Betty Kovacs, MS, RD
Betty is a Registered Dietitian who earned her B.S. degree in Food and Nutrition from Marymount College of Fordham University and her M.S. degree in Clinical Nutrition from New York University. She is the Co-Director and Director of nutrition for the New York Obesity Research Center Weight Loss Program.
William C. Shiel Jr., MD, FACP, FACR
Dr. Shiel received a Bachelor of Science degree with honors from the University of Notre Dame. There he was involved in research in radiation biology and received the Huisking Scholarship. After graduating from St. Louis University School of Medicine, he completed his Internal Medicine residency and Rheumatology fellowship at the University of California, Irvine. He is board-certified in Internal Medicine and Rheumatology.
In this Article
- A little fiber history
- Felty's syndrome facts
- What is Felty's syndrome?
- What are the symptoms of Felty's syndrome?
- What causes Felty's syndrome?
- How is Felty's syndrome diagnosed?
- How is Felty's syndrome treated?
- What is fiber?
- Fiber for weight control
- Fiber for controlling diabetes
- Fiber for preventing heart disease
- Fiber for bowel disorders
- Fiber for preventing or treating constipation
- Recommendations for fiber intake
- Some helpful hints about fiber
- High-Fiber Foods Slideshow Pictures
- Food Frauds Slideshow Pictures
- Take the Diet & Nutrition Quiz
Fiber for preventing or treating constipation
Fiber may just be the way to go when constipation is the problem. Although what constitutes constipation is not well established, diets that increase the number of bowel movements per day, improve the ease with which a stool is passed, or increase stool bulk are considered beneficial. Both soluble and insoluble fibers are necessary for regular bowel movements. Oftentimes, people use over-the-counter supplements to assist with regularity. Unfortunately, these supplements only provide soluble fiber. Studies support the benefits of the combination of soluble and insoluble fiber in alleviating constipation, but only with the consumption of an adequate fluid intake. High amounts of fiber, without fluids, can aggravate, rather then alleviate constipation. The way to go is to eat foods high in both soluble and insoluble fibers and drink lots of water to flush it down.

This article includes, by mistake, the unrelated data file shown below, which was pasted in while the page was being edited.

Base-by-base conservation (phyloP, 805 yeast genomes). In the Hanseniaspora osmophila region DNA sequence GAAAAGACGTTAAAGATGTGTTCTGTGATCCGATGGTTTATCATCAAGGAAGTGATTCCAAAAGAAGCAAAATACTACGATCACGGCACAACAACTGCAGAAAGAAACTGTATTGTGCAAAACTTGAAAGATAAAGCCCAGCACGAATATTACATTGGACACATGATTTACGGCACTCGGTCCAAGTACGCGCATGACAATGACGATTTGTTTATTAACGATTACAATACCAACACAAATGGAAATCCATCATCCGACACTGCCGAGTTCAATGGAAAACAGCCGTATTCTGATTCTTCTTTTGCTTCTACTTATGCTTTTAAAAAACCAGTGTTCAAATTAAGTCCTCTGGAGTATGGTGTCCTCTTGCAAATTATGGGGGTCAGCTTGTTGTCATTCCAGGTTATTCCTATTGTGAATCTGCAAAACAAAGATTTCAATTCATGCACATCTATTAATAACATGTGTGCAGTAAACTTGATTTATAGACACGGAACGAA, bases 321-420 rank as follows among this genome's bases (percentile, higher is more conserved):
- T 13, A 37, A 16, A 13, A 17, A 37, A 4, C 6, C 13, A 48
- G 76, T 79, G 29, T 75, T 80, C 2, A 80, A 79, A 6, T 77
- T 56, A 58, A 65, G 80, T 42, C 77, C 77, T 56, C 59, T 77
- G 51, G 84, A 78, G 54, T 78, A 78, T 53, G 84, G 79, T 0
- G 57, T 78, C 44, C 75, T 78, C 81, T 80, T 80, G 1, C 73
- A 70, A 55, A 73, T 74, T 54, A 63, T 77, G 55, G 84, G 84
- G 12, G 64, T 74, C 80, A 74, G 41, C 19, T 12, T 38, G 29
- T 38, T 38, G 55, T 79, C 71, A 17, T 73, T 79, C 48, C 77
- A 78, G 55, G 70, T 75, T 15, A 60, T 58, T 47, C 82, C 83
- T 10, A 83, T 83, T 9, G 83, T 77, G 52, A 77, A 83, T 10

Recommendations for fiber intake
The average American's daily intake of fiber is about 5 to 14 grams per day. The current recommendations from the National Academy of Sciences, Institute of Medicine are to achieve an adequate intake (AI) of fiber based on your gender and age. The AI is expected to meet or exceed the average amount needed to maintain a defined nutritional state or criterion of adequacy in essentially all members of a specific healthy population.
|19 to 30 years||38 g/d|
|31 to 50||38 g/d|
|51 to 70||30 g/d|
|19 to 30 years||25 g/d|
|31 to 50||25 g/d|
|51 to 70||21 g/d|
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